Monthly Archives: December 2013

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Spotlight: Dr. Kent Hill

This month’s spotlight shines on Dr. Kent Hill, D.C. and Certified ART Provider. Dr. Hill, a Pueblo native and East High School Alum, started his chiropractic practice in Pueblo upon graduating from Parker University in 1990. For the first seven years of his practice, Dr. Hill focused on traditional chiropractic adjustments of the spine to treat spinal, shoulder, elbow, and neck discomfort. Eventually, Dr. Hill began to look for new techniques to help speed the recovery of his patients.  In 1997, Dr. Hill learned of Dr. Dr. P. Michael Leahy’s work with Olympic athletes utilizing his new system of Active Release Therapy, or ART. ART focuses on fascia manipulation along with traditional spinal manipulation in order to increase blood flow to affected areas. The increase in oxygen, provided by increased blood flow, helps to clean up inflammation.

A short time after opening his practice, Dr. Hill felt limited with traditional chiropractic protocol that only seemed to treat the symptom. He realized early on that the entire biological system needed to be addressed. As he began to develop his approach, in terms of diet, exercise, sleep, etc. he started asking patients a simple question: “What else in your life could lead to chronic inflammation?” Dr. Hill began advising his patients on everything from diet to supplements.  Dr. Hill believes in a team approach to wellness, he instructs his patients to be active in their recovery and not just expect a quick fix.  He provides his patients with just enough information on their particular situation then directs them to Google or other internet resources to learn more about what is happening with their bodies. He relates that this simple activity creates much better dialog with the patient in follow up visits and also leads to increased dedication to their rehabilitation on their own time.

“There’s a psychological component to chronic muscle pain, creating problems with repetitive thoughts about the issue,” states Dr. Hill. With that in mind, Dr. Hill created his office environment to be conducive to healing both body and mind. Bruno, his therapy dog, waits quietly on the floor to be addressed by patients.  He never jumps on you, just lies at your feet waiting to be petted. The science behind therapy dogs is a very interesting topic on its own, but in short, among other benefits, interaction with therapy dogs likely spurs production of the “bonding hormone” , oxytocin.

Along with practicing in his own office, Dr. Hill spends one day a week at the Vestas plant south of Pueblo. Vestas has been compiling statistics on their workers treated with ART, and the results are quite compelling. Vestas has shared these results with Dr. Hill and you can see them for yourself by contacting him at his office.

“Stress is part of our culture now, often manifesting in muscles,” Dr. Hill continues, “if you only address the spine, you’re leaving so much out, and you can’t ignore that.” Dr. Hill views his clinic as a “results based practice, not a repeat visit business model.”  After incorporating ART, outcomes improved dramatically. “While a static X-Ray is a moment in time, ART is movement patterns and analyzing bad movement patterns,” Dr. Hill then adds,” the more movement we have, the more life we have.” It should be noted that the Denver Bronco’s Peyton Manning credits ART with his recovery and ability to play football again. “ART is about getting the patient as well as possible, in as few visits as possible,” offers Dr. Hill in closing.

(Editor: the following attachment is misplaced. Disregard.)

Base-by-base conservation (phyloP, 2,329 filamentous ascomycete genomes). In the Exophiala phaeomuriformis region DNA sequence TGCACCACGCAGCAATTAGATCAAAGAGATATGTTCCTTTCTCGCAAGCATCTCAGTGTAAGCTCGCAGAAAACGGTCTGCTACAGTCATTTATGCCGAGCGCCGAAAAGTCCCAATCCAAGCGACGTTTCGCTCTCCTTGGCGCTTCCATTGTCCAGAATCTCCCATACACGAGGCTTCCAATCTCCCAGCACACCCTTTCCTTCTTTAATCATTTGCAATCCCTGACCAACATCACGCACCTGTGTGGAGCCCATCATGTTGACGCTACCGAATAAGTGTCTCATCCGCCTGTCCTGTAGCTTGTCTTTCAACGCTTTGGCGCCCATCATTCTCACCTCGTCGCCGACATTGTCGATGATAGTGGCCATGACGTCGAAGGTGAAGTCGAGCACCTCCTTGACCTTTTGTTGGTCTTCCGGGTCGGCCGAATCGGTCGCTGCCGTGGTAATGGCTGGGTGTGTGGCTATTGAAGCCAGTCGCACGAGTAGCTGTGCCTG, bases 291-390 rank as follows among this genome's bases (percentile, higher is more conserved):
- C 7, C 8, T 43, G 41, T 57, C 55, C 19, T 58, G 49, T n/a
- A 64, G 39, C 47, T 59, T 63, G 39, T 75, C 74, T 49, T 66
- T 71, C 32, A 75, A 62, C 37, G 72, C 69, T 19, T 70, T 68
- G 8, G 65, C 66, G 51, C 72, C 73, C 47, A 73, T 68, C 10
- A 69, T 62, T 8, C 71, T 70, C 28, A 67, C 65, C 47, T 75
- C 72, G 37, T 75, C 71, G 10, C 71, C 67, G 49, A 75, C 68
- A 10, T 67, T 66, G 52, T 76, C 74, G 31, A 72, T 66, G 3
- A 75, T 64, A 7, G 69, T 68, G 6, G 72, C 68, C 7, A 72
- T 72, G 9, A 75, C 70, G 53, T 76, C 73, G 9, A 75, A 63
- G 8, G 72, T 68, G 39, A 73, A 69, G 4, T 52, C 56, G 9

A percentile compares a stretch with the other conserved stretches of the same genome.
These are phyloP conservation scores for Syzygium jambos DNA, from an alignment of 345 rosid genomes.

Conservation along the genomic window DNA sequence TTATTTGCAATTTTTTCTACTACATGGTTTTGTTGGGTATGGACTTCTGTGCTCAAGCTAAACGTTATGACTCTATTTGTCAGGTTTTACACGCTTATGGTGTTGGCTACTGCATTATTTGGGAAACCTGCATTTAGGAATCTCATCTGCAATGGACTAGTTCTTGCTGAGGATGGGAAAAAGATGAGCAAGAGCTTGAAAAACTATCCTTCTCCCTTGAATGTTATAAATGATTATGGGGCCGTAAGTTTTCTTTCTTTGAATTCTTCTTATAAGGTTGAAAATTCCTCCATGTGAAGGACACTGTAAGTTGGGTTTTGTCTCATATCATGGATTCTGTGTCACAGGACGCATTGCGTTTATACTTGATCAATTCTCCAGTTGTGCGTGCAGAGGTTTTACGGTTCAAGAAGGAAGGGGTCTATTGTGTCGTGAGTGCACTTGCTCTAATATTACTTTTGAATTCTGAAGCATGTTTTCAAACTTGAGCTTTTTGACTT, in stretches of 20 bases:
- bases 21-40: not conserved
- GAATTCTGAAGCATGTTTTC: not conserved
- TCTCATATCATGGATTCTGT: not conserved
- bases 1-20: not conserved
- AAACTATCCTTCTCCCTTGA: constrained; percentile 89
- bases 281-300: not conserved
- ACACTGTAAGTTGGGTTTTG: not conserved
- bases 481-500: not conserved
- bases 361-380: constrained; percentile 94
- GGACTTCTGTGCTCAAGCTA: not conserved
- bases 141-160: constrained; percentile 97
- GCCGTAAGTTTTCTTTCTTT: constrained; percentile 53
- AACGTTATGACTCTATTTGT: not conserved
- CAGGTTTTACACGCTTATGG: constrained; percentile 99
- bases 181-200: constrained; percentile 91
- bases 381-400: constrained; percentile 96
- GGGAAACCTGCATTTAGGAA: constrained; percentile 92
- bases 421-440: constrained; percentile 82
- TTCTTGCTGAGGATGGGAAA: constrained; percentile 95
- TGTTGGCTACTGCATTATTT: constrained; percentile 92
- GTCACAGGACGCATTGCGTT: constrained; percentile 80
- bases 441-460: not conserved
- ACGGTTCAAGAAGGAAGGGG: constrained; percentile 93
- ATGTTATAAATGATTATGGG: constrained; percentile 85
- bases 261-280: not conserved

1014 Eagleridge Blvd, Pueblo, CO 81008
(719) 544-1500

www.pueblochiropracticart.com

 

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Procedure? Problem. Parking? No Problem!

While I would expect parking to be cheaper than an electrocardiogram, I would also expect the hospital staff to be familiar with both prices.

It’s no surprise that hospitals are often tight lipped when discussing procedure prices, and there are plenty of excuses one could offer for these muffled answers.

“Just like you can’t call a contractor on the phone and ask ‘how much does it cost to remodel a kitchen?’ Maybe it would be unreasonable to expect a price quote on the phone for ‘remodeling’ your hip as well.”

That’s where Rosenthal study suffered. He called 120 hospitals. More than half couldn’t/wouldn’t offer pricing for a hip replacement, and the others gave prices ranging from $11,000 to over $125,000.

But what about more straightforward procedures like the electrocardiogram? Surely the answer could be clearer, right? Basically the only different in price would be “insurance or self-pay?”

Wrong.

Researchers called 20 hospitals in the Philadelphia area to collect electrocardiogram pricing. Only three gave answers: $137, $600, and $1,200.

So patients couldn’t even conclude a general price for the area, they’re all so different.

Why couldn’t the others give prices? We’re not sure. Nineteen out of the 20 could discuss parking pricing over the phone, even offered discounts for visitors.

Bernstein believes its up to the patients to change this attitude on price transparency. People today are simply accepting that they won’t know the price of their hospital stay until they’re ready to leave. He says people should “get in the habit of asking, ‘if you don’t mind, please tell me what that will cost.’”

In a world that’s cloudy, price transparency should be clear and connected with quality transparency as well. You can find that on SaveOnMedical.com, a site where you can request appointments for radiology procedures and lock in the price right as you see it on the screen. Check out our SaveOn profile, here!

You can also find the full article from the Global Post here.